As Congress debates how to prevent another gulf spill like that impacting an ever-growing portion of America’s coastline, it is looking at the possiblity of imposing a significantly higher liability cap for operators in the gulf. PFC Energy says this will limit the ability of smaller companies that had making their way ever deeper into the Gulf to compete. Indeed, the consultancy notes, the implication of changes to liability levels and also liquidity tests being considered could reduce the number of qualified operators in the Gulf of Mexico from over 100 down to three – BP, ExxonMobil and Royal Dutch Shell.
Some bullet points from the report:
- An increase of the $75m liability cap to $10bn, as currently proposed, will limit the availability of offshore energy industry insurance.
- Despite some early opposition on anti-competition grounds, Congressional action raising the cap to at least $10bn appears inevitable.
- As smaller operators are priced out by higher insurance rates and impractical bond options to establish coverage in the US Gulf of Mexico, they may be forced to exit positions.
- Under current regulations, operators with large shareholder equity can establish self-insurance to continue operating in the US Gulf of Mexico. Companies like Shell and ExxonMobil could benefit as smaller operators exit.
- To maintain their ability to compete and operate in the US Gulf of Mexico, smaller operators may need to band together under a form of group insurance.
In short, there will become an even bigger barrier to entering the deepwaters of the Gulf. This may be good for the big players, as they will eventually lay claim to much of the production there, but it will not be good for US oil production overall. Less players means slower development and less innovations to spur technology improvements. The majors are more risk averse than the independents. One only need look at the shale gas boom in the US, which was led by the independents, after the majors abandoned US gas supplies as uneconomic to develop. The independents found a way to make it work.
This loss of the independents from the Gulf will hurt US energy security, which had been growing with the move into ever deeper waters, reversing the decline in US oil and gas production, which has been dropping since the 1970s. Jim Burkhard, managing director of the global oil group at IHS Cera, the consultancy, noted in an interview before the moratorium on new drilling in the deepwater Gulf was imposed that US production capacity was on the rise in a reversal of a long-term trend.
He explained that in 2009, net oil imports as a share of consumption was 52 per cent, the lowest per centage since 1999. That was down from 60 per cent in 2006, as US oil demand declined and domestic production rose. On top of that, the US produced 18 per cent more natural gas than in 2005, meeting 91 per cent of demand. Rayola Dougher, senior economic advisor at the American Petroleum Institute, the industry trade association, said the US would not have even imagined this a few years ago. There has been a real shift in how the US looks at our energy future. The US government forecast 200,000 more barrels of crude oil and liquid fuels per day in production in 2010, with the country representing the largest source of non-Opec supply growth in the world, followed by Brazil, Azerbaijan and Kazakhstan. But those forecasts may have to be modified to account for delayed production from the moratorium.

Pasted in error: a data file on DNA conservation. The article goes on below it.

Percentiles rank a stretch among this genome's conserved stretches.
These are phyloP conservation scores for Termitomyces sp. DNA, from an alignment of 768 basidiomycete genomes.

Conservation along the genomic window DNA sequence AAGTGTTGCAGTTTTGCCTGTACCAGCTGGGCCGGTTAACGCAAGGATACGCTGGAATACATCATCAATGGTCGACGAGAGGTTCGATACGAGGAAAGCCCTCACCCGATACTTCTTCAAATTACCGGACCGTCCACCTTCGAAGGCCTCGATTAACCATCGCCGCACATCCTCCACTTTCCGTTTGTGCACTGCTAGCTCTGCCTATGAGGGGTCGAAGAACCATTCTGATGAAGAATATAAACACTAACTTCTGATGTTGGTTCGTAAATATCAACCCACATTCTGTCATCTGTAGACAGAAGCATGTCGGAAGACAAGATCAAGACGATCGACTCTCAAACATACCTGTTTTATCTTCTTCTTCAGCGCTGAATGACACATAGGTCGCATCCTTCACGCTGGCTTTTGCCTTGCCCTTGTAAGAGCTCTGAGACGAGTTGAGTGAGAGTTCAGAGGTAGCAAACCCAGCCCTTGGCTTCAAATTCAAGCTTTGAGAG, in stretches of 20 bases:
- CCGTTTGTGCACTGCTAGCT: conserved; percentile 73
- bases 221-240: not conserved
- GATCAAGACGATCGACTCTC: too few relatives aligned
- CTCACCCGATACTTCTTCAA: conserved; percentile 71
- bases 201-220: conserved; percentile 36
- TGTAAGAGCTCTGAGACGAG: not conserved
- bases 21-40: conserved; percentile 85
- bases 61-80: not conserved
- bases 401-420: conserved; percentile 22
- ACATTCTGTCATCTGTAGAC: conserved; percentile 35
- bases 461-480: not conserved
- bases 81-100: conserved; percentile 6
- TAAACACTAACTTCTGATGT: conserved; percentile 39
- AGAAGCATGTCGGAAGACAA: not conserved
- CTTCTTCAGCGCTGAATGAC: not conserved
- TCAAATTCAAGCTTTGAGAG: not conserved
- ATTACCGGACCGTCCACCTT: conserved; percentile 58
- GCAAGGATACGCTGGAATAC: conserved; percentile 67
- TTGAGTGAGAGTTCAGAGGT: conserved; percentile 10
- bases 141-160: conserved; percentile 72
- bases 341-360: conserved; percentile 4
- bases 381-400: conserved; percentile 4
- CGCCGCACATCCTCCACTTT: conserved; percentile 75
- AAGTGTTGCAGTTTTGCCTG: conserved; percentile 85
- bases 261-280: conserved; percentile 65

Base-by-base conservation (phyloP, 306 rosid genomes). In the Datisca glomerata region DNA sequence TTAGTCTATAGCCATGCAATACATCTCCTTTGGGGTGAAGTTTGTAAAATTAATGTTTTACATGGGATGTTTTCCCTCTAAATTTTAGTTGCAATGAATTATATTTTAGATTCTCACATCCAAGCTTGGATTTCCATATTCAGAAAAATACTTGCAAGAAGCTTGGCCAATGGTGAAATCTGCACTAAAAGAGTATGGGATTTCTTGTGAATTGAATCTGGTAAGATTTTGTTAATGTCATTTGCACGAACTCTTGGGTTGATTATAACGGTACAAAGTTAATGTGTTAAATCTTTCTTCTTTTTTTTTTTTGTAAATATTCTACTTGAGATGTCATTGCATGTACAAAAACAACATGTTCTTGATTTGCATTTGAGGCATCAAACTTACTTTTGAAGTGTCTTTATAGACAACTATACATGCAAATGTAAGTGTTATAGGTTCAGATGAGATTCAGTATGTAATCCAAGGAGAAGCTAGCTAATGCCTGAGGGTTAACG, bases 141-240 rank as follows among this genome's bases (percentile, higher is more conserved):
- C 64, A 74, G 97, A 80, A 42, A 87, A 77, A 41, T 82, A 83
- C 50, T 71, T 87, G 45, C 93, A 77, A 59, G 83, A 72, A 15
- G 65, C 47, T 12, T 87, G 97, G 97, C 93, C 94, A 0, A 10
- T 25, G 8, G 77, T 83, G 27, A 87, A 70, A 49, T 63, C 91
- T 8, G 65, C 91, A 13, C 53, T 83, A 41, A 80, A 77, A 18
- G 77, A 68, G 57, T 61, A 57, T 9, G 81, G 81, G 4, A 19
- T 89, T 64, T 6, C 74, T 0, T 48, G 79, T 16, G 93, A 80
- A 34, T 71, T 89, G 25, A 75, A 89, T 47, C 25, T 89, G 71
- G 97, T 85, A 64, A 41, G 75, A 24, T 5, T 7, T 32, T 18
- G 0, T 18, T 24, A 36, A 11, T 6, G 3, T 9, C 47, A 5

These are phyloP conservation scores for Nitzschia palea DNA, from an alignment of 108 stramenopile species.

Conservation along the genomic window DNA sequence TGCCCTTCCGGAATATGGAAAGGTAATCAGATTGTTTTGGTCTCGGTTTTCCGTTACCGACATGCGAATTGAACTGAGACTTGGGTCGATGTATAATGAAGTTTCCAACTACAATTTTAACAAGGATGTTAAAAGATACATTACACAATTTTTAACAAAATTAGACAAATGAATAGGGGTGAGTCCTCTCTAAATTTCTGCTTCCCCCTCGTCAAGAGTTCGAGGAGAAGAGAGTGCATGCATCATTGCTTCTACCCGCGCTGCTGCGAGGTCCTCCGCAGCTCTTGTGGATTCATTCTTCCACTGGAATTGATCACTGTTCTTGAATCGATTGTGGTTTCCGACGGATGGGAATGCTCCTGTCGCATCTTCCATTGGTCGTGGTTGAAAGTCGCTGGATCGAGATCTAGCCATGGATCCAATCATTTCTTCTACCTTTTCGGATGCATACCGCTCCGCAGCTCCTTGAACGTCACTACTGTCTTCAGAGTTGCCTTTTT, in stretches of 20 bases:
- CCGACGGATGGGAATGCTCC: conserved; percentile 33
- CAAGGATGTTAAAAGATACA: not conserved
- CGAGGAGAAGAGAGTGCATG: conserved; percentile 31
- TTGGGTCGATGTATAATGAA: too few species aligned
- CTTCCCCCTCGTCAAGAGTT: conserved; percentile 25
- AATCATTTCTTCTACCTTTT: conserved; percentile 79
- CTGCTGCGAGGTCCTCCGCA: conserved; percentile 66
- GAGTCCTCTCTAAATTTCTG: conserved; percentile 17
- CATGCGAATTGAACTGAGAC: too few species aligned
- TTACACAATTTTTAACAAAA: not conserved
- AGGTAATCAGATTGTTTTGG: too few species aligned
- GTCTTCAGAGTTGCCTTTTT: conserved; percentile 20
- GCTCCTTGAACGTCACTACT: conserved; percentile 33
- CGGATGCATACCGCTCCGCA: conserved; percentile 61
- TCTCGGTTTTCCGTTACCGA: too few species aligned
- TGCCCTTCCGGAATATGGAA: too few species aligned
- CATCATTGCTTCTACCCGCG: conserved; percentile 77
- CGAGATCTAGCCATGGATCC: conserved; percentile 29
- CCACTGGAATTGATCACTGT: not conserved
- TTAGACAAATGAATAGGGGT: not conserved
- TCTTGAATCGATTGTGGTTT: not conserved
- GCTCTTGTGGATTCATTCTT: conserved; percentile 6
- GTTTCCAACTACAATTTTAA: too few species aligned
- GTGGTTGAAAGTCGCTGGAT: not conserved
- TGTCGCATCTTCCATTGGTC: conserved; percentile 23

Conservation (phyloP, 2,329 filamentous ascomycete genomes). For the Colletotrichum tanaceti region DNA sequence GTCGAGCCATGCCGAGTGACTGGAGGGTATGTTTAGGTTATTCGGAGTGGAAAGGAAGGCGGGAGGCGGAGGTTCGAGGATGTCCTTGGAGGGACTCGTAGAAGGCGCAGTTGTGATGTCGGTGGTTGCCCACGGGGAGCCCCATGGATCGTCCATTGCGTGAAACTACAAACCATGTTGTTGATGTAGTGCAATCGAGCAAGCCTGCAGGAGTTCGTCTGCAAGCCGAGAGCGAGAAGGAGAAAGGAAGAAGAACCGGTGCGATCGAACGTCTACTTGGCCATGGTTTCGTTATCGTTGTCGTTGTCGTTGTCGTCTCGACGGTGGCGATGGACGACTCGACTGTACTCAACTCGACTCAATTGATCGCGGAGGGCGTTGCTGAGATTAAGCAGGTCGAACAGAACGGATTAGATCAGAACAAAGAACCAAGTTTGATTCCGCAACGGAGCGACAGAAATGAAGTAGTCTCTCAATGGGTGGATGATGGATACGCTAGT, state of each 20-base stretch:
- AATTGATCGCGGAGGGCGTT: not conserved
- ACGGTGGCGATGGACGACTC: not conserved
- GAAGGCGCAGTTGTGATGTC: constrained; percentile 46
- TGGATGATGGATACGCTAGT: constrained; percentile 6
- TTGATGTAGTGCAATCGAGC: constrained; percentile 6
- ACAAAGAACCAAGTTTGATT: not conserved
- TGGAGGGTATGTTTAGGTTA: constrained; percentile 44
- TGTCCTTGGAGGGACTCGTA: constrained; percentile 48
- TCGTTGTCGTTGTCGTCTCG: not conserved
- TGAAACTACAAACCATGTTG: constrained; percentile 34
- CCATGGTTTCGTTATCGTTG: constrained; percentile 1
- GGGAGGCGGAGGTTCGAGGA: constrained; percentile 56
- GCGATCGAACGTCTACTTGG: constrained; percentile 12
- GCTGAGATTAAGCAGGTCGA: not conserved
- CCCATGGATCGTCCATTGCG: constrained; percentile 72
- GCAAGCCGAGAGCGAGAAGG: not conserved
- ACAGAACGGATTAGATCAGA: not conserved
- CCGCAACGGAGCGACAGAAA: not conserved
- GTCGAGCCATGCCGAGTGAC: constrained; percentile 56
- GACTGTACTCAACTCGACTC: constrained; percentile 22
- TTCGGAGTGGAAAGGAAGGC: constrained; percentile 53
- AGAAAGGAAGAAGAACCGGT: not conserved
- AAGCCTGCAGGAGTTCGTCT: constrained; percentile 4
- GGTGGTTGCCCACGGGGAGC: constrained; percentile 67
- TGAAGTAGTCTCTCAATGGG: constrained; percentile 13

Moody’s Investors Service says offshore Gulf of Mexico crude production – which is primarily deepwater – averaged about 1.6m barrels per day in 2009. Various industry studies have estimated it could increase by more than 40 per cent by 2013. But the moratorium will have an impact, it says in the report:
We believe the moratorium will not only cause near-term production declines for both oil and natural gas, but also slow production growth thereafter, pushing any peak assumptions back by several years.
PFC goes into detail about the impact of potential regulatory changes in its report:
Under the current system, there are two key regulations addressing the liability of offshore operators. First, a $75 m liability cap for economic damages, which excludes actual cleanup costs and can be waived for negligence or regulatory violations. Second, companies must “maintain evidence of financial responsibility” of an amount up to $150m in order to operate offshore. This $150m of financial responsibility essentially serves as pre-disaster risk insurance. Lawmakers have been debating an increase to the liability cap, from $75 mn to $10 bn. But despite Congress’ quick reaction, a bill has yet to pass. One thing is certain: an increase-of any amount-to the liability cap could have game-changing repercussions on the financial responsibly requirements for offshore operators.
It is clear that raising the costs and regulations to operating in the Gulf will slow production from the gulf. That does not mean it should not be done. Safe operation and responsible plans for dealing with accidents are crucial. It is just important to note that too many barriers to operating out there will limit what the country gets from one of its most promising oil producing regions.